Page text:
The women kept walking towards the summit, and much as I suspected the two Jack Russels abandoned me and went with them. There I sat on my little spot on the mountain and thought – What on Earth just happened?! I have lived in many different cultures all over the world, and I have been surprised many times as to how people don’t seem to fit into the boxes you occasionally put them in. This was definitely one of those surprising times. I have lived in Swaziland for almost four years now, and my perception of Swazi women is not one of hiking enthusiasts and nature lovers – In fact quite the opposite.
So Friday 2 o’clock I was back. One of the women from Wednesday was already there waiting and she greeted me as an old friend with a big warm hug. We are just waiting for the others, she told me. I saw two other women arrive, and assumed they were the same ones as the ones I met on Wednesday. It was hard to tell, because these two women were dressed in high heels and beautiful dresses. I hoped they had a change of clothes with them… More people showed up, and I asked my new friend, if there were more people coming. She quickly listed a whole lot of names that I didn’t catch a single one of. More well dressed women and one lone man showed up. Everyone was laughing and teasing each other like old friends – I was the only odd one out. I introduced myself and learned that they were a group of local high school teachers that had decided to enjoy nature around them, and as an added bonus get fit.
After a bit of waiting for everyone to exchange the stilettos for hiking shoes – or in most cases high fashion Converse shoes in all the right colors, we set off on the trail. I was up front with my friend from Wednesday, but a very smart looking lady in red quickly passed us. My friend told me that they all walked at different paces, but that we would all meet at the top.
There was cheering, lots and lots of laugher and teasing. Most of the chatting was in SiSwati, which I don’t really understand much of, but I got the general gist – these were good friends and coworkers urging each other to have fun and enjoy the trail. Three of the women had never done it before, and when we reached the first clearing and could see the summit high above us, one broke out laughing and crying saying that there was no way she was going up there, another did some head shaking and lip smacking that clearly meant that we must all be stupid if we thought she was going up there. We all laughed and the encouragements became stronger than ever.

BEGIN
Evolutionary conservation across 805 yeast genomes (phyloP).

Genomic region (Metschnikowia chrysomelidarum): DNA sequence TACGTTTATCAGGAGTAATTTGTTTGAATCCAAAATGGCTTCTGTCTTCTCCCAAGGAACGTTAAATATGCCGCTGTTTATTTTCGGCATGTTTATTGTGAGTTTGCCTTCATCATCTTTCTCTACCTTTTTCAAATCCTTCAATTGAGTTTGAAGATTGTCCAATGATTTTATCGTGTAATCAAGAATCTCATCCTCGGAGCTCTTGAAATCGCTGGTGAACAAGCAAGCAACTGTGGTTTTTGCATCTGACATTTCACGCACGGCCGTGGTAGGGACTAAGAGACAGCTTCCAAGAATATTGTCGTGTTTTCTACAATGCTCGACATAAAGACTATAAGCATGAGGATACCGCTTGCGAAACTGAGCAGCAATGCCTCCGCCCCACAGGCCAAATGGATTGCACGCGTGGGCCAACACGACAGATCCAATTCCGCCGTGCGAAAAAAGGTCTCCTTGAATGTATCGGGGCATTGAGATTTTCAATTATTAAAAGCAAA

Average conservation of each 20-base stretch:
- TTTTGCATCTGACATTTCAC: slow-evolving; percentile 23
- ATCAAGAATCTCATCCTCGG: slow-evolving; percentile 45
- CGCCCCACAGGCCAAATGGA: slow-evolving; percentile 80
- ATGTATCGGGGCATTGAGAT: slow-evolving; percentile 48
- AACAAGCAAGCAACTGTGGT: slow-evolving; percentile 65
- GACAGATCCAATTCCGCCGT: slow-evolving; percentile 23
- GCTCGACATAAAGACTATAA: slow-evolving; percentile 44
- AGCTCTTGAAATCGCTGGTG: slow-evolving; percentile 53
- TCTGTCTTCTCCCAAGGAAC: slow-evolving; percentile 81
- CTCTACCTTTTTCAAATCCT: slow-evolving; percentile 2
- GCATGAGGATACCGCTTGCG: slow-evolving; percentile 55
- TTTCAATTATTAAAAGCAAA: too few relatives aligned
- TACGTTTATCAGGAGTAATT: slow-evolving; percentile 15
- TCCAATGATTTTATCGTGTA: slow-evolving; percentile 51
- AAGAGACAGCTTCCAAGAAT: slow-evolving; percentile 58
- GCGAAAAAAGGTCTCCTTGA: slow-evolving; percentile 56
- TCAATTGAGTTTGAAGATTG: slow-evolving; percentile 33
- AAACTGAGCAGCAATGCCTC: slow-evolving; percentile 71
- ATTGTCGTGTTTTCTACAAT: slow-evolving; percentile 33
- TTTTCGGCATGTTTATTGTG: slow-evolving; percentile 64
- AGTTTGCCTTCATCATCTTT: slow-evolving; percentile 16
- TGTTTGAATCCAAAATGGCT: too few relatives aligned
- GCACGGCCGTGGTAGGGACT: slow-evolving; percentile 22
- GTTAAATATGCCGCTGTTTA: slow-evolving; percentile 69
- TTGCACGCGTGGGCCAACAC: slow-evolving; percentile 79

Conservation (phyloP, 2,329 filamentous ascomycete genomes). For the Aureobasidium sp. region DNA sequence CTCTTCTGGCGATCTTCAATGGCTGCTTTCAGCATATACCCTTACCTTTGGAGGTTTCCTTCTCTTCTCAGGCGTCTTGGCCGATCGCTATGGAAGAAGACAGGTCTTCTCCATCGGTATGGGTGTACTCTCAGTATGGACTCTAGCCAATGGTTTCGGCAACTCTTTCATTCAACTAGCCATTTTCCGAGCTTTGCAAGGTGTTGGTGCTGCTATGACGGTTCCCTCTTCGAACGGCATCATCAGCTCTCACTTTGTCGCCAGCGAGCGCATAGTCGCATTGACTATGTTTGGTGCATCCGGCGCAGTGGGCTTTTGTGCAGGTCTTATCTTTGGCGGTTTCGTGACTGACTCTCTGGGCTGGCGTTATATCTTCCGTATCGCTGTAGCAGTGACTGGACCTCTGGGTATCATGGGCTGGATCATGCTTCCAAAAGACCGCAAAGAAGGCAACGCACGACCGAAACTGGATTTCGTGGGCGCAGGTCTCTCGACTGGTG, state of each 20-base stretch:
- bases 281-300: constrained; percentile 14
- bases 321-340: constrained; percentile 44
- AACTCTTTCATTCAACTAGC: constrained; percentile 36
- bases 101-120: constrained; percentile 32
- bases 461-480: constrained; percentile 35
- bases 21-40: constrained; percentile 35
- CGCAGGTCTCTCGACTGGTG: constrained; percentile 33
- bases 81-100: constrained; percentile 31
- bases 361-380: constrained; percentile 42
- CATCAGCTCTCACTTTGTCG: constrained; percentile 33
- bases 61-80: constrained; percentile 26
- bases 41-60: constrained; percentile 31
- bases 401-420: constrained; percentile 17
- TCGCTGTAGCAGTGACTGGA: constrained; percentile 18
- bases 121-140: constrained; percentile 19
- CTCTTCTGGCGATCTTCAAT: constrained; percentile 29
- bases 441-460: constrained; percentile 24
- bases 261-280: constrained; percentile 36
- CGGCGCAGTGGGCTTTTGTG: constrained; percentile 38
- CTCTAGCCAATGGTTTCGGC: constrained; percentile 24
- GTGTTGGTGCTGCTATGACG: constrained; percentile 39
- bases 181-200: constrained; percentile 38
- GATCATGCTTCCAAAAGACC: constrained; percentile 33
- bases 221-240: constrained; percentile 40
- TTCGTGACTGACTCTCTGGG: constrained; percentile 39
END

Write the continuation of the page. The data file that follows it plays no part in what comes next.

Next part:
As we moved on – at a very reasonable pace, I must add – a man suddenly ran past us. He was jogging up the mountain. Oh, that’s just Toots, they said – he does that. He wants to be the first one up, and then he will come back down and collect the rest of us. Mystified I continued up the hill. My energy levels were much better this Friday compared to the Wednesday before – I had a definite feeling that I would reach the top. Maybe it was all the laughter and all the constant encouragements from the teachers around me?
As we got closer to the top, it became clear that the group had divided into several fractions; those who has already made it to the top, my little group consisting of four women and the rest behind us, who the others now started worrying about. Toots had made it to the top as the first one and he now came back down and passed us. My friend told him that some of the women had fallen behind and she was worried they might be lost. Quick as mountain goat he ran down the hill to look for them. Phones were ringing and people were shouting to find each other. We kept walking up.
Reaching the top with all these laughing people was truly amazing. Such joy and such feel of accomplishment as a group. We took group pictures as trophies and congratulated each other on the effort. We didn’t spend much time at the top, as the sun was setting and we would have to make it down again before nightfall, so after a short rest we set off again – this time down the mountain.
As we walked towards the saddle that would take us directly down the mountain, we were stopped by Toots – the man sent out to find the women falling behind. He had found them and they had made it after all – with the help and encouragement of their colleagues. We all turned around and went back up the mountain to help them to the summit. We took more trophy pictures – this time of the entire group of 11 people, who had all made it to one of the iconic peaks of Swaziland. The situation reminded me of an African proverb; “If you want to go fast, go alone – if you want to go far, go together.” These incredible high school teachers did indeed go far together!